A buddy and I decide to go sky-diving.

For the record, if I am jumping out of a plane with a parachute, you can know one of two things. One, I have lost a bet; or two, the plane is on fire. But let us imagine that my friend has talked me into sky-diving and he begins to explain to me how the parachute works. He is an expert on aerodynamics so he explains that the parachute is made of so many square yards of silk and it will hold so many cubic feet of air. He tells me that the air will provide resistance slowing my fall, so that I will not be splattered on the concrete but will land safely. My friend may ask me, “Do you believe what I’ve told you about the parachute?” I would say, yes, I believe that. Do I believe this parachute can do hold me up and lower me slowly and safely to the ground? Yes I believe it! Do I completely understand how it works? No. But, do I believe it works? Yes, I believe parachutes work. Alright then, my friend says, “Let’s jump!”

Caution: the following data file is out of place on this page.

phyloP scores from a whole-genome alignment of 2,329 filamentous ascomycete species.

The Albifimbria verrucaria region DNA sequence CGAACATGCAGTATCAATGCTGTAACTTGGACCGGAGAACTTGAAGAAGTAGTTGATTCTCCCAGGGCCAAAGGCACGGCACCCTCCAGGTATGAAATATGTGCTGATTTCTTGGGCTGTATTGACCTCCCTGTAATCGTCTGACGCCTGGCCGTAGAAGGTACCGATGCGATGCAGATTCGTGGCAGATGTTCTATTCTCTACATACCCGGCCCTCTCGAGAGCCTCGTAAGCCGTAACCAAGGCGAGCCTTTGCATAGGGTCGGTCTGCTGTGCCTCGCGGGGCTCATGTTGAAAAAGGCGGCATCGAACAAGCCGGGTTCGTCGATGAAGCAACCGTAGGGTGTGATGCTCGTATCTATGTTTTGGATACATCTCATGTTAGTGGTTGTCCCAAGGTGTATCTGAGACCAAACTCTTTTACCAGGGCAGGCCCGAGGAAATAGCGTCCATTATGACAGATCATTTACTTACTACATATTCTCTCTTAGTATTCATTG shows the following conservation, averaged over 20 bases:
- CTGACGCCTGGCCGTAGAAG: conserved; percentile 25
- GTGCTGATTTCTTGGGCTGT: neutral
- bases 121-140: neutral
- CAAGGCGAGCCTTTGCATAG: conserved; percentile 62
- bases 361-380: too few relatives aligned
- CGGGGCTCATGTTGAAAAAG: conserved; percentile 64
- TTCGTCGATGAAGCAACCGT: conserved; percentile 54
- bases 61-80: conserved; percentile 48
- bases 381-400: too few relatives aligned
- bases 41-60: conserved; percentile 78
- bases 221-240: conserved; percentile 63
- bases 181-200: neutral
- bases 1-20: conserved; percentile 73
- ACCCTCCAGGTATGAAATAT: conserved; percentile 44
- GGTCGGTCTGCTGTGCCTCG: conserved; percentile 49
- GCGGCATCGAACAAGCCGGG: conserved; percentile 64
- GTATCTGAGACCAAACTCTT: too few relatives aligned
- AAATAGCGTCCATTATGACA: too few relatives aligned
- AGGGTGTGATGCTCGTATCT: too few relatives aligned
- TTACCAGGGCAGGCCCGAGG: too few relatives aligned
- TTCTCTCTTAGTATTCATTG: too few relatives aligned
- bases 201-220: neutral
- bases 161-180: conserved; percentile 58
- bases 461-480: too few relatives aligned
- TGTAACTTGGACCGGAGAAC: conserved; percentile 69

The moment I jump out of the plane, I no longer believe about the parachute, I am trusting in the parachute. That is the difference between belief and trust.